The senior engineer behind a mountainside subdivision in Naramata insist it’s not the developer’s responsibility to determine the impact of additional groundwater on lower elevation properties.
Some property owners along Winifred Road and Gammon Road have expressed concern about excess runoff—which they believe is being exacerbated by two new housing developments.
Alex and David Lea moved into their dream retirement home above Gammon Road in 2016.
Last week, their property sustained hundreds of thousands of dollars in property damage and the pair were evacuated for five nights after heavy rainfall sent a torrent of mud and debris onto their property.
“I’m upset, I’m angry, and exhausted and I don’t know what to do. Where do you start,” Alex Lea said.
Dabid Lea said it’s not only Mother Nature to blame.
“The new problems with excess groundwater in the area started two years ago which is when the work on the development really started,” he said.
Lyle Armour lives on Winifred Road and has also been dealing with flooding and erosion behind his home.
He said the Outlook subdivision above his property is partially to blame.
“Worst case scenario it’s going to undermine foundations of homes, it’s going to continue as I’ve pointed out for the last year, wash out sections of the KVR,” he said.
Vineyards and orchards are also grappling with excess water.
Lang Vineyards general manager Michael lang is worried what it could mean for the quality of the grapes.
“If it’s constant water on them, the growth is not going to be what we want it to be,” he said.
Lang said there’s no question new development is causing water issues.
“It seems like nobody wants to take responsibility for it and since the development has been happening above us, the water has shifted where it’s been coming down,” Lang said.
WATCH BELOW: Naramata vineyard flooded; landowner blames development
Naramata Benchlands is the developer behind the Outlook subdivision and hired engineering firm McElhanney Consultants to design it.
Senior engineer, Craig Dusel, said surface runoff is routed into storage tanks and released into the ground–which complies with regulations.
“We don’t know either where it goes once it’s introduced into the ground or its impact,” he said.
He said it is not the responsibility of the developer to determine the impact of additional groundwater on properties at lower elevations.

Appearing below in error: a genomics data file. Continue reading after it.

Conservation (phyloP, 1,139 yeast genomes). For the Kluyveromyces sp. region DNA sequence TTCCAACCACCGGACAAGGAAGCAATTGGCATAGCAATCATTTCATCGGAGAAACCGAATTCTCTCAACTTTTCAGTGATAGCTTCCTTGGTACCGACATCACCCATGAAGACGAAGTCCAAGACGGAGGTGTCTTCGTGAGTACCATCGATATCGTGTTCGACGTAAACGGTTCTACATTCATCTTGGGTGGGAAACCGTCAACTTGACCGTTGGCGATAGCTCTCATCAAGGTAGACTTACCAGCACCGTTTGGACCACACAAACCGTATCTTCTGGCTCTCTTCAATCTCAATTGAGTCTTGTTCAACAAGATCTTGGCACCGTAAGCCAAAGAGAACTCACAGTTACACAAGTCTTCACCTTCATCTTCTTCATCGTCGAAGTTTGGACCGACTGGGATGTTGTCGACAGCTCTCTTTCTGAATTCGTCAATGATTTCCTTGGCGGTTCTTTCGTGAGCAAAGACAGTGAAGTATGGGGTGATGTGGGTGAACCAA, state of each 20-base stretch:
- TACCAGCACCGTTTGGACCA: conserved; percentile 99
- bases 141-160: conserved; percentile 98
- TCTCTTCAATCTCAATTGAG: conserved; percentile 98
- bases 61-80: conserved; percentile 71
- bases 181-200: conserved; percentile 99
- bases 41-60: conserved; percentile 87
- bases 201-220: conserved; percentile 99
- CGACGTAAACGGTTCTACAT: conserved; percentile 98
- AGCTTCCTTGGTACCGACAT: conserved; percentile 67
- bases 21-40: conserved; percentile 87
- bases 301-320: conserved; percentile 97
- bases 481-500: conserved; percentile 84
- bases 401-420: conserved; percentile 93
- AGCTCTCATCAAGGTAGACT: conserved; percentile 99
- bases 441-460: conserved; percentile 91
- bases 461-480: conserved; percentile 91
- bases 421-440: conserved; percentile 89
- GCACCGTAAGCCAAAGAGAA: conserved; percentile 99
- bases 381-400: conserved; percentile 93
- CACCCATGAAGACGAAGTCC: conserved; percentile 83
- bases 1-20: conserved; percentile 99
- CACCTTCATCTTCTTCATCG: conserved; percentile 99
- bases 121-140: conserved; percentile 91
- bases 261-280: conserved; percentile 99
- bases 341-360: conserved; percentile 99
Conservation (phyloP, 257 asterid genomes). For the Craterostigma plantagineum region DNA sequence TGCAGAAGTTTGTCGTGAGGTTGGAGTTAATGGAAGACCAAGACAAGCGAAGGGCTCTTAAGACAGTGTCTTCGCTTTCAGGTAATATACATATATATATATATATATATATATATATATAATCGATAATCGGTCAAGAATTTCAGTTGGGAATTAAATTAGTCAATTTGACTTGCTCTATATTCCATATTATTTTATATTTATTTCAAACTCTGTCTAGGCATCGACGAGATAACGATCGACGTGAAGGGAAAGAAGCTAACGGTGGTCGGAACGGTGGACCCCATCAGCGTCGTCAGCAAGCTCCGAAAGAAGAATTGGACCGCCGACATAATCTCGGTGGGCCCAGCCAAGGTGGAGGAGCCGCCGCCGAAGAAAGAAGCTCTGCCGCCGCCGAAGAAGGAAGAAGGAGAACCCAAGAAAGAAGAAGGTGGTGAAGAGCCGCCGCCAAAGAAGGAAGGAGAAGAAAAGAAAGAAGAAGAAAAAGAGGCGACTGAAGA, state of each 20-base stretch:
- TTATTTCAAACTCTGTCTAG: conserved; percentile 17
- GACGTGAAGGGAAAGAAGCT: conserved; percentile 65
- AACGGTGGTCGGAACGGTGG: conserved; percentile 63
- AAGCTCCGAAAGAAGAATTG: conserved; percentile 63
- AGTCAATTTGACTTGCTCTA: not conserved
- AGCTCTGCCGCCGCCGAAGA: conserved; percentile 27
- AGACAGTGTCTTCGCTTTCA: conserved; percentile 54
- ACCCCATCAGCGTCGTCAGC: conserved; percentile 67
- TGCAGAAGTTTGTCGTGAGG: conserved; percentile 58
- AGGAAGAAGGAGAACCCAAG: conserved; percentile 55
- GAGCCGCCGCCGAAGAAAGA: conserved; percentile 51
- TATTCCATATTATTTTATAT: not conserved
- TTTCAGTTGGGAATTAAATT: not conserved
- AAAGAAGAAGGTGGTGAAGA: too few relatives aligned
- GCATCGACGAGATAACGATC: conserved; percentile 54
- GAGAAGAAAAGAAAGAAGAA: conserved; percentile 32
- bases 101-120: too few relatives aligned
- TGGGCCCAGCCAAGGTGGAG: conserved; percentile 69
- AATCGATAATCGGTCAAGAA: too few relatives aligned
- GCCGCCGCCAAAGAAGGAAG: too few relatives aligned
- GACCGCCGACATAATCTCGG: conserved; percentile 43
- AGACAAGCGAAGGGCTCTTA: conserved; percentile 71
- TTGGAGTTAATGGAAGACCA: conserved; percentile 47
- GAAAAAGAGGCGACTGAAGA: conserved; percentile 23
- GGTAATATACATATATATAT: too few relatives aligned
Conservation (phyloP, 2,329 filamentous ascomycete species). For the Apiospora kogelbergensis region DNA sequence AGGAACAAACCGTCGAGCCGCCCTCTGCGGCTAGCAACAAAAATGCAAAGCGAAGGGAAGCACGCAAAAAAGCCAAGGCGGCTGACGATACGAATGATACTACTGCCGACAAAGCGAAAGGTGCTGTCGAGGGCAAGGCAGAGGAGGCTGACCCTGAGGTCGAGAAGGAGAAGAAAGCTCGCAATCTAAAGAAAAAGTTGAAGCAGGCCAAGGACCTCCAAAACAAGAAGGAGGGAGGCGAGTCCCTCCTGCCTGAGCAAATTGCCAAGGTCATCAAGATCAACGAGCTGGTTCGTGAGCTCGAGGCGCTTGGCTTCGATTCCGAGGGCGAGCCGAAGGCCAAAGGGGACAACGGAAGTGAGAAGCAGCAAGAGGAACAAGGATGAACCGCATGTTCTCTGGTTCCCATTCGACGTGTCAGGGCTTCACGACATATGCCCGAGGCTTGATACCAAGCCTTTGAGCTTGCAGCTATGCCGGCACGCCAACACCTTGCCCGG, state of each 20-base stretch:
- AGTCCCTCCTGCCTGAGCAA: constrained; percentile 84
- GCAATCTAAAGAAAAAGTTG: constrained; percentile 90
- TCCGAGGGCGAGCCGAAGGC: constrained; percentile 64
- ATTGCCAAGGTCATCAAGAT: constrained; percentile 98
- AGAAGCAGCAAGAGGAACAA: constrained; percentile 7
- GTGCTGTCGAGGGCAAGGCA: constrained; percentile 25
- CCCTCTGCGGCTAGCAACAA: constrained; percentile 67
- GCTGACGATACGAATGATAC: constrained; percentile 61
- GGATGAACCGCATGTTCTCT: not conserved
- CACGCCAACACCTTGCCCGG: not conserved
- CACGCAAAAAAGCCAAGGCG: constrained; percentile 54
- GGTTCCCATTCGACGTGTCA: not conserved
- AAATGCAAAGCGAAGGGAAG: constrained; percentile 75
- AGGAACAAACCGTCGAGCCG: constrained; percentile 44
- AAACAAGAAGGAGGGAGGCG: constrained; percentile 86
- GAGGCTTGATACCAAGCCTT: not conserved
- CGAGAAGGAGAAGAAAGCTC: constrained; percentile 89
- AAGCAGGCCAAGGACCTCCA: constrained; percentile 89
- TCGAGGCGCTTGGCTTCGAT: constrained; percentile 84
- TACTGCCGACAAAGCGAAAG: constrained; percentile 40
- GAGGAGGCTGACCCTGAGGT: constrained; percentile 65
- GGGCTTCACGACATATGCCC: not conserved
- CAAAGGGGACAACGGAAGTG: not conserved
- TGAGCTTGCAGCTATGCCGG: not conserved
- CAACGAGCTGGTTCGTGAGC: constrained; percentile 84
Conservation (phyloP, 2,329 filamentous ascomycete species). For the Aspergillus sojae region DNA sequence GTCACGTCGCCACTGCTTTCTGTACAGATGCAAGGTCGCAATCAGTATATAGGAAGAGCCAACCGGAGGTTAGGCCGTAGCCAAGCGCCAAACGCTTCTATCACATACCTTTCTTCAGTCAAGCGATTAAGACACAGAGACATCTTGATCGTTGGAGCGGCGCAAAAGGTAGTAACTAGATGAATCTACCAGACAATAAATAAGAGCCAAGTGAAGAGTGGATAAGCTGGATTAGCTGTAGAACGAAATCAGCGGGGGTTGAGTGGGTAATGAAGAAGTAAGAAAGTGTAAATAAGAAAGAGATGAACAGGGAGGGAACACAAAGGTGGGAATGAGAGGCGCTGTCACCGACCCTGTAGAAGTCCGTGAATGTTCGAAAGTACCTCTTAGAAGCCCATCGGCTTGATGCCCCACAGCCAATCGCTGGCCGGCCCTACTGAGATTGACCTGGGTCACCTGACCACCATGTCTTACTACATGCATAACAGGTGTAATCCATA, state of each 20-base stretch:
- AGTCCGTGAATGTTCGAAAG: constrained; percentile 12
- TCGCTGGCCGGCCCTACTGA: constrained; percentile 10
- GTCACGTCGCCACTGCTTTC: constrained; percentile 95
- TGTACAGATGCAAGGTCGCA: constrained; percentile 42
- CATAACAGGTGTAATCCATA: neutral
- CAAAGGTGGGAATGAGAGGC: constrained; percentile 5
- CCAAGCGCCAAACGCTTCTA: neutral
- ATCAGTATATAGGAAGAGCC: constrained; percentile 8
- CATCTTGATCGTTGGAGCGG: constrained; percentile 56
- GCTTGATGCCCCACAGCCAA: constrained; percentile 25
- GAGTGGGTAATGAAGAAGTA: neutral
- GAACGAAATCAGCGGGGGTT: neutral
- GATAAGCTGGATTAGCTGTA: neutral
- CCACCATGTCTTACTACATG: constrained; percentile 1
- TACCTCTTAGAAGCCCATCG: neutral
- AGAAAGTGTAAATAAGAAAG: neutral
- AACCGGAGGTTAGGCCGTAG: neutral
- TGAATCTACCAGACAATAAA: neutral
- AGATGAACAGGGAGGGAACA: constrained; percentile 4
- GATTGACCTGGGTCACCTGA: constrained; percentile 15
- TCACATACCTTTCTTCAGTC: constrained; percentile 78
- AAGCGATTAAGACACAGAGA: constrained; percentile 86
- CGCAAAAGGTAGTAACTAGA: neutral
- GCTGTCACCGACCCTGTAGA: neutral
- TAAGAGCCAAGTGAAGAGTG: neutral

“No, not under our current regulatory regime. It is not the developer’s responsibility,” he said.
“Many years ago a drainage system like this would have been designed to discharge directly to a creek,” Dusel added.
“The science of the day — say twenty years ago — determined that the best practice for development is to reintroduce that water into the ground.”
Dusel said his personal opinion is that the impact of the subdivision to groundwater is “negligible.”
“I wouldn’t say zero correlation. There may well be some correlation and I would, with all due respect to those people because their concerns are very valid, they are very real, is that there are so many other things happening at the same time. In other words, there are too many variables.”
Dusel adds that studies of the groundwater issue would have to encapsulate the entire drainage system of two or three major creeks in the area.
“The study to determine what is happening with groundwater is very extensive and very expensive and nobody would be willing to take that on,” he said.
“The groundwater issue is certainly more wide ranging than a single development. It is beyond community-wide, it would actually be drainage-basin wide.”
The Kettle Ridge Development Corporation (KRDC) is behind the other subdivision in the area.
Director Kelly Sherman said it has made significant investments in storm drainage infrastructure and the system performed well during last week’s rain event.
He said the provincial government and the Regional District of Okanagan Similkameen (RDOS) is responsible for improving runoff drainage below the KVR.
The RDOS approves re-zoning applications for such developments.
Chair Karla Kozakevich said the land was approved for residential zoning decades ago.
“I know there may be more coming in the future and we’re going to have to really look at that seriously. Can we have more developments up the mountainside and what will that impact be to the residents below?,” she said.
The provincial government did not directly respond to a question about improving the water drainage system in the area.
A statement from the Ministry of Transportation and Infrastructure said its maintenance contractor responded to the flooding situation by ensuring ditches were cleaned and the water runoff was directed to ensure the protection of infrastructure.